Morning Word     

Site Search:

P.O. Box 824    |    Millers Creek, NC  28651    l    (336) 262-8269

Home  |  Commentary  |  Musings  |  Object Lessons  |  Studies  | Devotionals | About

A Life Lesson

Hanging out with disabled seniors would never have been on a list of the things I most wanted to do in my life. Yet, finding myself with a mom, whom I love more than life itself, becoming a resident at a long-term care facility in Wilkes County, North Carolina over four years ago, I was catapulted into this environment through no choice of my own.

I have to be honest and admit that I didnít expect my momís stay there to be a life-changing experience for me, but itís turned out that way. Itís not because my mom is no longer able to live on her own, or that the hard decision to put her in a long-term care facility had to be made. No, those are external changes. The ones Iím talking about have occurred internally.

For the first couple of years, my mom ate all her meals in her room, where I would find her when I got off of work. Then one day as I was heading toward her room, a CNA informed me, ďYour momís in the dining room.Ē Sure enough, thatís where I found her, sitting at a table with three other ladies. I was pretty surprised, as she hadnít mentioned that she was thinking about making this change. And, I have to admit, I didnít like the change at first. I was used to the one-on-one time I got to spend with my mom while she ate dinner in her room. Now I had to share her with three others who said very little, and pretty much sat staring at each other.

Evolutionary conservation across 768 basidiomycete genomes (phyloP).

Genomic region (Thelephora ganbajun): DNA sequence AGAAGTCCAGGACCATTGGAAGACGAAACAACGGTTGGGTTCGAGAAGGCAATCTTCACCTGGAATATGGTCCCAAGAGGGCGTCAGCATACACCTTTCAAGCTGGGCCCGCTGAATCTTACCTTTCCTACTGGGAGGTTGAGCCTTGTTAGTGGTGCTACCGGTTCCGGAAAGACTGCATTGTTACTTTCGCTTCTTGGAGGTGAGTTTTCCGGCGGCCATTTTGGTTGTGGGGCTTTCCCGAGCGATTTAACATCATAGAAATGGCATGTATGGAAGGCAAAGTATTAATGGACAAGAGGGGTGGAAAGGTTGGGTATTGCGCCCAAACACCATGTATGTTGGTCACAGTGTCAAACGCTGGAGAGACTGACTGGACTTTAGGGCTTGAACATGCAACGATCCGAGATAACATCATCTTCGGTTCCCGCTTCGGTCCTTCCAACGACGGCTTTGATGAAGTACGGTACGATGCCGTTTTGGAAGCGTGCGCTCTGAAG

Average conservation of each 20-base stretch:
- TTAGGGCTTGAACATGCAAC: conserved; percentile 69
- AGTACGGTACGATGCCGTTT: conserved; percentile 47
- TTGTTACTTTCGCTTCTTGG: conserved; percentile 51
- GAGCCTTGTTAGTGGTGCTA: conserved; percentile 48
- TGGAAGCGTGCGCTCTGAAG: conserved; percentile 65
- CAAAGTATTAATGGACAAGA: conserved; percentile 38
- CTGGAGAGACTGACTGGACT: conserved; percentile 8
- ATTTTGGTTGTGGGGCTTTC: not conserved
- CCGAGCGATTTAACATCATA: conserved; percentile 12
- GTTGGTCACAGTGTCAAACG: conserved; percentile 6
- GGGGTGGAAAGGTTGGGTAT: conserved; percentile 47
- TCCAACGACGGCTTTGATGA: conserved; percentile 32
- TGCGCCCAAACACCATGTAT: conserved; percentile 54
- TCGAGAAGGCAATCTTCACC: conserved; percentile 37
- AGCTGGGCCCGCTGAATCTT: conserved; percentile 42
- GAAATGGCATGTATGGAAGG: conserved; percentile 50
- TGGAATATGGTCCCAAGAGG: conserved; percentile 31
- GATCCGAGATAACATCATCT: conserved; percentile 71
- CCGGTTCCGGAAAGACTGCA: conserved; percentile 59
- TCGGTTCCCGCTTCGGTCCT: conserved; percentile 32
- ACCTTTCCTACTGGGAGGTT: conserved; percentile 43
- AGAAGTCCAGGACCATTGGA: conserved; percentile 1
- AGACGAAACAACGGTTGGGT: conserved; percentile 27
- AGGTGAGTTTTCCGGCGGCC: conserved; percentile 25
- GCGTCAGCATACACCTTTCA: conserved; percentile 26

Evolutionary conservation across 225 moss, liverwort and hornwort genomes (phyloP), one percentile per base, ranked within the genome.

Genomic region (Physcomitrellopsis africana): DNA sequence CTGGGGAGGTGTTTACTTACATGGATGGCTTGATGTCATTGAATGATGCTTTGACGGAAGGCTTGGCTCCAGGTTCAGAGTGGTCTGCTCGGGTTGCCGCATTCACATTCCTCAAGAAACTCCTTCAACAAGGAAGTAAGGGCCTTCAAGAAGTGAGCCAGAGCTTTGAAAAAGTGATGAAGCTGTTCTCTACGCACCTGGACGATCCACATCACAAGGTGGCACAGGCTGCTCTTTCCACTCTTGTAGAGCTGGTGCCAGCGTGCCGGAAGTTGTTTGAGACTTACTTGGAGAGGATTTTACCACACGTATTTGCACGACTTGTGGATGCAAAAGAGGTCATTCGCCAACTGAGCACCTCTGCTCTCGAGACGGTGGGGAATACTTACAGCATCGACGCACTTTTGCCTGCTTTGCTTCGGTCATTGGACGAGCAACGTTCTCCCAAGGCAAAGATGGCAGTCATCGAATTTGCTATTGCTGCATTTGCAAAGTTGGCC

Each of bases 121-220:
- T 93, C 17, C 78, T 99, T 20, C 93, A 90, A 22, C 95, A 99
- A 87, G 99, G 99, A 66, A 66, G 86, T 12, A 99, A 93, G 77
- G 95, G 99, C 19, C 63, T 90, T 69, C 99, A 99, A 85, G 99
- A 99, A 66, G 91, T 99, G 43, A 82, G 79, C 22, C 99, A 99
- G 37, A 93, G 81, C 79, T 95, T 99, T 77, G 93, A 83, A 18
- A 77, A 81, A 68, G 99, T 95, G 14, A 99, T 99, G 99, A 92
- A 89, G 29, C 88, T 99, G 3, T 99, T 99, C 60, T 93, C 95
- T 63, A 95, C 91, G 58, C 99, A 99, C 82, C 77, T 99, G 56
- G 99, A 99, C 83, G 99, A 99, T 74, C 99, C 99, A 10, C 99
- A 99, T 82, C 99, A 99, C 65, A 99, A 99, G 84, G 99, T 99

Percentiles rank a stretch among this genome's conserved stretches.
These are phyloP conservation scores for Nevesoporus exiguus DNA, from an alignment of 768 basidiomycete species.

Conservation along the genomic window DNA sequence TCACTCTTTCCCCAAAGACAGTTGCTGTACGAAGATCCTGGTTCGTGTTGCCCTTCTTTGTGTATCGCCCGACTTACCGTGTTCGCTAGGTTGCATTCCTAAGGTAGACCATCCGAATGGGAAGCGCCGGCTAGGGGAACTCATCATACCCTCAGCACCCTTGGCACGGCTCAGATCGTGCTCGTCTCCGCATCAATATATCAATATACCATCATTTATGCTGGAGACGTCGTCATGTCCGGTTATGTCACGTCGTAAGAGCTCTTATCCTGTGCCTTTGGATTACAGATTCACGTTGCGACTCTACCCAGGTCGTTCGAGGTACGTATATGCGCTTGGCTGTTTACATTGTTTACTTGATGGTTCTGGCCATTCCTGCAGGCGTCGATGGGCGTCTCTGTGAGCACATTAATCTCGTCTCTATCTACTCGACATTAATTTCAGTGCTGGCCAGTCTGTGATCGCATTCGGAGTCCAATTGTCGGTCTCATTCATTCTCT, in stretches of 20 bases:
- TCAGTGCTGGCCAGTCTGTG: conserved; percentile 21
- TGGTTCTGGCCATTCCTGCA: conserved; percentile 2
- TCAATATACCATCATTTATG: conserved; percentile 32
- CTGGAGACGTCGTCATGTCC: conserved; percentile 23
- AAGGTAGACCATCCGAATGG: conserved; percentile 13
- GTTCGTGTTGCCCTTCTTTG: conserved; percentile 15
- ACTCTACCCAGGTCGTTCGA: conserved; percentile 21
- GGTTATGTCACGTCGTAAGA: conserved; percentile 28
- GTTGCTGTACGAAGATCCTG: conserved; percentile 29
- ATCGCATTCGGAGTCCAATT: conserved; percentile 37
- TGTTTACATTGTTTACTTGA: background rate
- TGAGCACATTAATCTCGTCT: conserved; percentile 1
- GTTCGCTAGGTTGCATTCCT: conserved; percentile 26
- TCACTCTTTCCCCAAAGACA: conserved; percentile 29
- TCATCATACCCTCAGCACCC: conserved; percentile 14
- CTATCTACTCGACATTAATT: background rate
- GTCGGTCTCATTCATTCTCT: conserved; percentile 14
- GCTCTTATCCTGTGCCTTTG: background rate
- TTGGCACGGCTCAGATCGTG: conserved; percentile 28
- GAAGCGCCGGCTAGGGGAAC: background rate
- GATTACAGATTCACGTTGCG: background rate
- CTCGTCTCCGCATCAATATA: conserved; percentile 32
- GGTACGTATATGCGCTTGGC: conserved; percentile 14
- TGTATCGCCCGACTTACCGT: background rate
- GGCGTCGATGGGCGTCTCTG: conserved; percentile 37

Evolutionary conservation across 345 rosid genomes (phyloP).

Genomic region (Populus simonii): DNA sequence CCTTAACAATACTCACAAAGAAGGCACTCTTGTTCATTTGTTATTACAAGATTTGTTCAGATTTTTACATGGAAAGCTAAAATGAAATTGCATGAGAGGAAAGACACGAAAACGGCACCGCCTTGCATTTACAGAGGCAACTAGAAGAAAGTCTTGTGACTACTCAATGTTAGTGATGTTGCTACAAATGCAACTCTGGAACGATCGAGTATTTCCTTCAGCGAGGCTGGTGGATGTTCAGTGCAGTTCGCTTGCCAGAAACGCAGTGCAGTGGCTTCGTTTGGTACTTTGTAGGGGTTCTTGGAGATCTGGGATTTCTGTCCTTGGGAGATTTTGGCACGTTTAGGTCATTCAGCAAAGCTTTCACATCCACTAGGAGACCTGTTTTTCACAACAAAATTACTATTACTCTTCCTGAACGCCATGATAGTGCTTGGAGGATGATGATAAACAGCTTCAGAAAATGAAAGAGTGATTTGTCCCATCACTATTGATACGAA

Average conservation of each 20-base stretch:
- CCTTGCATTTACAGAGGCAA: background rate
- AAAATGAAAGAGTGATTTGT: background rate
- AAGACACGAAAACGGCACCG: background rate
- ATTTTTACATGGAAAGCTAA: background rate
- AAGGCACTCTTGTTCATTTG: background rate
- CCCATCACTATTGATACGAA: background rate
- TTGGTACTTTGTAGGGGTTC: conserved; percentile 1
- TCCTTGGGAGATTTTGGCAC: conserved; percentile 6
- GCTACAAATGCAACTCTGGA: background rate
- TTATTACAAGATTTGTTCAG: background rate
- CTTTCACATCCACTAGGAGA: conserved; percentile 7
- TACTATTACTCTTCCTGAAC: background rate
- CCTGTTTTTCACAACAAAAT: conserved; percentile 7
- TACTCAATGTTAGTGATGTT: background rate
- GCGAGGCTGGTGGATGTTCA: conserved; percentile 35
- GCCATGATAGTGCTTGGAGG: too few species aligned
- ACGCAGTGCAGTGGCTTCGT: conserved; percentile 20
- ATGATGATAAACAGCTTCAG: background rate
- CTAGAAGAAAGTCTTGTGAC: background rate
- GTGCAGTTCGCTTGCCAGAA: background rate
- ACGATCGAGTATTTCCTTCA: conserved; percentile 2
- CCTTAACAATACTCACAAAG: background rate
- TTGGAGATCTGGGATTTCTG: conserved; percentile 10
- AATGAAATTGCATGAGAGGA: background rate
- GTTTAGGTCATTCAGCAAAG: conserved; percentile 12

Little by little, I began warming up to these other ladies, and they to me. I started learning their names and what they drank with their dinner. When I felt it helped the CNAís, Iíd get the drinks for those at my momís table, as well as those who sat at the tables nearby. I began seeing imperceptible smiles as Iíd bring the correct drinks without having to ask what these women wanted. This made them feel special, and in return, I began to see beyond their disabilities and the sometimes unattractive physical attributes for which I was initially turned off by.

As God continues to widen my sphere of meeting and getting to know residents, especially if it involves getting ďup close and personalĒ with residents who I didnít have any desire to know, He is little by little opening my eyes and my heart to their beauty and their uniqueness. God has encouraged my heart to become a conduit through which His love can be demonstrated and felt. And through my experiences at the facility and with the residents, God has enlarged my heart and life with greater amounts of patience, acceptance, understanding and love. I am blessed.


Copyright and Contact Statement